A skeleton of a Mauritius Dodo bird which was found by E. Thirioux, a barber.
A skeleton of a Mauritius Dodo bird which was found by E. Thirioux, a barber Reuters


  • Colossal Biosciences wants to bring back the dodo bird from extinction
  • The firm has raised an additional $150 million in funding
  • Some scientists are skeptical about the practicality of the project

A genetics firm plans to bring back the flightless dodo bird from extinction using ancient DNA sequencing, gene editing technology and synthetic biology.

Colossal Biosciences, a biotechnology and genetic engineering start-up, made the announcement on Tuesday, adding to the list of the firm's "de-extinction" projects which includes the woolly mammoth and the thylacine or Tasmanian tiger.

"There has never been more urgency to preserve species than there is today," Beth Shapiro, a lead paleontologist at Colossal and professor of ecology and evolutionary biology at UC Santa Cruz, said.

"It's not just important for their continued existence. It's for the greater good of the planet. Together, Colossal and the scientific community at large are committed to our efforts to de-extinct those we've lost," she added.

In 2003, scientists David Roberts and Andrew Solow estimated the dodo bird's final date of extinction to be around 1690, almost three decades after its most recent sighting on the Island of Mauritius.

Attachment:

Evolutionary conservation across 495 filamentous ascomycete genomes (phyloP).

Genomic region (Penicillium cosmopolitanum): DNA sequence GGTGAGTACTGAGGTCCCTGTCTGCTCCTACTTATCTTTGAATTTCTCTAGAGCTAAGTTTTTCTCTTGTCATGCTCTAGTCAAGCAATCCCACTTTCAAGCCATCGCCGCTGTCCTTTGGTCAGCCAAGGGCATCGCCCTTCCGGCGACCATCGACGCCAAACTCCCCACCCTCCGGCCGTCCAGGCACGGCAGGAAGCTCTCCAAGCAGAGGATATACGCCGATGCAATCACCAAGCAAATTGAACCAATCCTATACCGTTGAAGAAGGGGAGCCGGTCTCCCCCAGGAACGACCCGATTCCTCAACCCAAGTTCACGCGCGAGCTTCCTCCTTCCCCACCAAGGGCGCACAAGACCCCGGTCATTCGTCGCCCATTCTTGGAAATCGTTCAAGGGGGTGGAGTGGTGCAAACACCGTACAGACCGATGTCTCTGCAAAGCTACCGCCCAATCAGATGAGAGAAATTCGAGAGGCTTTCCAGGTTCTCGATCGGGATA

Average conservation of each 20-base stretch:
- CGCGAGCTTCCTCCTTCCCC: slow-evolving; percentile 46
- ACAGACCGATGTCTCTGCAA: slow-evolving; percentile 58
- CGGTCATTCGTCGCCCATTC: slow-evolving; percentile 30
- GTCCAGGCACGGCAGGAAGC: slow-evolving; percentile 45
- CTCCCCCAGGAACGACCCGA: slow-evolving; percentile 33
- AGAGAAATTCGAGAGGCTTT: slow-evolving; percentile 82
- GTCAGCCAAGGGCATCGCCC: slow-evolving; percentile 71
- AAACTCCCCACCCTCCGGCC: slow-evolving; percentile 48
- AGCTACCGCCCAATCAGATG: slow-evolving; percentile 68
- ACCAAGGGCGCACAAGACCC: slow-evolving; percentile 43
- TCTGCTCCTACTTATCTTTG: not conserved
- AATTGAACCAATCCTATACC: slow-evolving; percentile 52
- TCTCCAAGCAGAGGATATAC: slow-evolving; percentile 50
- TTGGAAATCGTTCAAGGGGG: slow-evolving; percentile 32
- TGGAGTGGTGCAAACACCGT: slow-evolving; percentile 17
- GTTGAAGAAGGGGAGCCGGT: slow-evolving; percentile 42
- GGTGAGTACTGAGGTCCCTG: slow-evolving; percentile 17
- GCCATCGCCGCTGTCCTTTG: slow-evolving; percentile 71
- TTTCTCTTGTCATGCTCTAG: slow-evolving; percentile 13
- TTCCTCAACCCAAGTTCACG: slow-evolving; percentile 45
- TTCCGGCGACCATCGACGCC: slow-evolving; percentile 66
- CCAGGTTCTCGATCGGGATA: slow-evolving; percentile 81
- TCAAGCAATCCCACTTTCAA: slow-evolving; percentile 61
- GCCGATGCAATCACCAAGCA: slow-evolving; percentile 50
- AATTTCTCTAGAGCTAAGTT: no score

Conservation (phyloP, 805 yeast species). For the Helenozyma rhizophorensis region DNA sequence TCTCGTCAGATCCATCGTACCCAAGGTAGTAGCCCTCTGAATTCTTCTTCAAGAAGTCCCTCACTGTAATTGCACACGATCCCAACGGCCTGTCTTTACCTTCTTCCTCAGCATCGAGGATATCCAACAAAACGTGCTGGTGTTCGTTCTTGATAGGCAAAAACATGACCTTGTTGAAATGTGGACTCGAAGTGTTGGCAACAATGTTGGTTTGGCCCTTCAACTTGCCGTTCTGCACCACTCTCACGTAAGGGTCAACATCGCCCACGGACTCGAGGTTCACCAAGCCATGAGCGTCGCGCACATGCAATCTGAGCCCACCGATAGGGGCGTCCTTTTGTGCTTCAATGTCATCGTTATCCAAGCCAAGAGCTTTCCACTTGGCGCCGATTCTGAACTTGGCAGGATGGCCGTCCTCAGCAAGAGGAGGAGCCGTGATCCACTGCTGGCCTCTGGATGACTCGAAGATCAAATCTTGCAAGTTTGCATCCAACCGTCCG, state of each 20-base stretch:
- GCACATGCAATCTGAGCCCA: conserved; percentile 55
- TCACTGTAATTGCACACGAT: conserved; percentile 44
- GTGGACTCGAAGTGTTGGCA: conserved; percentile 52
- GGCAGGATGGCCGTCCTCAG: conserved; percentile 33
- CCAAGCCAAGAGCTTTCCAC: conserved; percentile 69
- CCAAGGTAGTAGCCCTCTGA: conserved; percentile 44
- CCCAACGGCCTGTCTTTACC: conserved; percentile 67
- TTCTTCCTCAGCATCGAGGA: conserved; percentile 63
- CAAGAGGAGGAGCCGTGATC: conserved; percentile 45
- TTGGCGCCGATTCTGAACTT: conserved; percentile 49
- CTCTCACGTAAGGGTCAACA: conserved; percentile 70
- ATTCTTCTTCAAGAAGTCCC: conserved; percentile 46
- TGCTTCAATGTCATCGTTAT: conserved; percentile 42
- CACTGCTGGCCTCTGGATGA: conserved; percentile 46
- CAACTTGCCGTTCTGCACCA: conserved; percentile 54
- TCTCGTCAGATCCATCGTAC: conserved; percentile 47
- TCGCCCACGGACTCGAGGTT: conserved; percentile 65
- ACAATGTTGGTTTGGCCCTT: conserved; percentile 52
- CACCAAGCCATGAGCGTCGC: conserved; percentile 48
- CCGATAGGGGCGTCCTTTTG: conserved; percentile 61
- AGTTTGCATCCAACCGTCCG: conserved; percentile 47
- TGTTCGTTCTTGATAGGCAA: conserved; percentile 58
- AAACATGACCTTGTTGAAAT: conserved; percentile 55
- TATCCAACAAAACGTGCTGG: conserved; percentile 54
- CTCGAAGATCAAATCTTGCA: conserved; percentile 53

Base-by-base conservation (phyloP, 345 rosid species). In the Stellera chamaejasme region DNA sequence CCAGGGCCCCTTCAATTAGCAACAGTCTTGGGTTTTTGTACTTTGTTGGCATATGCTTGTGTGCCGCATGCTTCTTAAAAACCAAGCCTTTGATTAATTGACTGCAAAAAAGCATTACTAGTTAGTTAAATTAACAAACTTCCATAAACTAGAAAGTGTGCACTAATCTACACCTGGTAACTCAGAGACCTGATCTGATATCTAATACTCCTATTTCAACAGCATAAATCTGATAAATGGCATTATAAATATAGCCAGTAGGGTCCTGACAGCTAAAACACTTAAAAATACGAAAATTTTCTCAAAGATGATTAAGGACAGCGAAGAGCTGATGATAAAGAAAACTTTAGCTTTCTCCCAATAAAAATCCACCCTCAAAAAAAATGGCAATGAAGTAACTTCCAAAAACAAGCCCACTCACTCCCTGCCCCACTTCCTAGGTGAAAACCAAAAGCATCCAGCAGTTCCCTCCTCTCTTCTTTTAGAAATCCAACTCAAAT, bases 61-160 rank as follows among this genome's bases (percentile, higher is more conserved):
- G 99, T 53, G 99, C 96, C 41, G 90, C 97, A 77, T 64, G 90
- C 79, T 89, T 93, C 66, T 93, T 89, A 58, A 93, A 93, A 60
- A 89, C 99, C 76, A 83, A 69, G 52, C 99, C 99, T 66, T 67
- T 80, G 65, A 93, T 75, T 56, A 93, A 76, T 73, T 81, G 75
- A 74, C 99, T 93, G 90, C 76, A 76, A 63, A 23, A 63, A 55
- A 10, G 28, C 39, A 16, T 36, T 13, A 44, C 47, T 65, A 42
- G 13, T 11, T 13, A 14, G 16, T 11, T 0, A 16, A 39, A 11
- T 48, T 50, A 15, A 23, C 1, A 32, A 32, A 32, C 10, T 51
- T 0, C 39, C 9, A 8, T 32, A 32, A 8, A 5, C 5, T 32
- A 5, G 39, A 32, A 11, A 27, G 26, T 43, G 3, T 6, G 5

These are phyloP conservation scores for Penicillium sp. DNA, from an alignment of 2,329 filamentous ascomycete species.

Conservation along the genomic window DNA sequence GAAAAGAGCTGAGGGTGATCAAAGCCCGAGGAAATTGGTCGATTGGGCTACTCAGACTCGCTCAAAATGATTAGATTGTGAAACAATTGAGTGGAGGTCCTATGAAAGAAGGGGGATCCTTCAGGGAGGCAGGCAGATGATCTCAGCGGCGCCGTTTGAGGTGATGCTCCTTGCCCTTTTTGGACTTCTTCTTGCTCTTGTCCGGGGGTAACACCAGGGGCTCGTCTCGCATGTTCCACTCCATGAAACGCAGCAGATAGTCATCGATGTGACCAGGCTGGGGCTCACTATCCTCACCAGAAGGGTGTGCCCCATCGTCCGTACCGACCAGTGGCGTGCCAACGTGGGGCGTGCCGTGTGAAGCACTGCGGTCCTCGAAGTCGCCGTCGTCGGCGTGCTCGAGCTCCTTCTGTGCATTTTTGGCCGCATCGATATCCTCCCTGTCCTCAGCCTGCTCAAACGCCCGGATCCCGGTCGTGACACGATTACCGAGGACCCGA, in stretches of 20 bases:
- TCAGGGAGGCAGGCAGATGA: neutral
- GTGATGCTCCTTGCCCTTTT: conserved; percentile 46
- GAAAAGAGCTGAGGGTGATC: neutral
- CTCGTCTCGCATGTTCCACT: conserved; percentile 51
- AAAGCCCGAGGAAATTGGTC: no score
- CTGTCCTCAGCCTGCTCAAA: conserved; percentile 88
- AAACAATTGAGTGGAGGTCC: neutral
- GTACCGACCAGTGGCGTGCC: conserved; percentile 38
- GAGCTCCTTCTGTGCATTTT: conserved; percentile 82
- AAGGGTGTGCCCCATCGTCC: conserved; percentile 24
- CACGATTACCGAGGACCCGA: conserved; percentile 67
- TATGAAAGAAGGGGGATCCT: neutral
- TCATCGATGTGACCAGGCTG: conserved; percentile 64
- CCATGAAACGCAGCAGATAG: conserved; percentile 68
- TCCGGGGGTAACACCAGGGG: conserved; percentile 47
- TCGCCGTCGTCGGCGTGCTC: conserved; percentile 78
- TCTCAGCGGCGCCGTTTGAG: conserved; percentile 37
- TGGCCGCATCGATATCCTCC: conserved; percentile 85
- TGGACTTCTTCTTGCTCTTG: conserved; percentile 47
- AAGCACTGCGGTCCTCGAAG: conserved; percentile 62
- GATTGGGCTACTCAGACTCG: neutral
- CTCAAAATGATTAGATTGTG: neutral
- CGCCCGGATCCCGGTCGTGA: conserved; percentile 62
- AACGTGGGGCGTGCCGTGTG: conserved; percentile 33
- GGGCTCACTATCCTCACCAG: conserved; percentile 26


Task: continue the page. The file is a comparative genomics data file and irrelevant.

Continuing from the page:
The Nicobar pigeon, believed to be the closest living relative of the dodo, will play a huge role in the planned genetic restoration.

The company will use genomics, tissue culture, interspecies surrogacy, target species, genetic editing tools, automation and incubation to hopefully bring back the dodo bird.

"The dodo bird is a symbol of man-made extinction. A glaring example of the price of carelessness. Colossal is committed to reviving species lost to extinction in an effort to build a better world," the company said.

The company, launched in 2021 by tech entrepreneur Ben Lamm and Harvard Medical School geneticist George Church, also announced that they had raised an additional $150 million in funding. This brings the company's current fund to $225 million.

Investors include the United States Innovative Technology Fund, Breyer Capital and In-Q-Tel.

Some scientists, however, are skeptical about the practicality of the "de-extinction."

"There's a real hazard in saying that if we destroy nature, we can just put it back together again — because we can't," Duke University ecologist Stuart Pimm told Fox News.

"And where on Earth would you put a woolly mammoth, other than in a cage?" Pimm said, noting that the ecosystems where mammoths lived have already disappeared.

Other critics said that the finances involved in the "de-extinction" project could be better put to use protecting the 400 or so bird species and many other animals currently living but listed as endangered.

"There's so many things that desperately need our help. And money," Julian Hume, an avian paleontologist at London's Natural History Museum, said. "Why would you even bother trying to save something long gone, when there's so many things that are desperate right now?"

Critically-Endangered Birds Laying Eggs On Galapagos
Critically-Endangered Birds Laying Eggs On Galapagos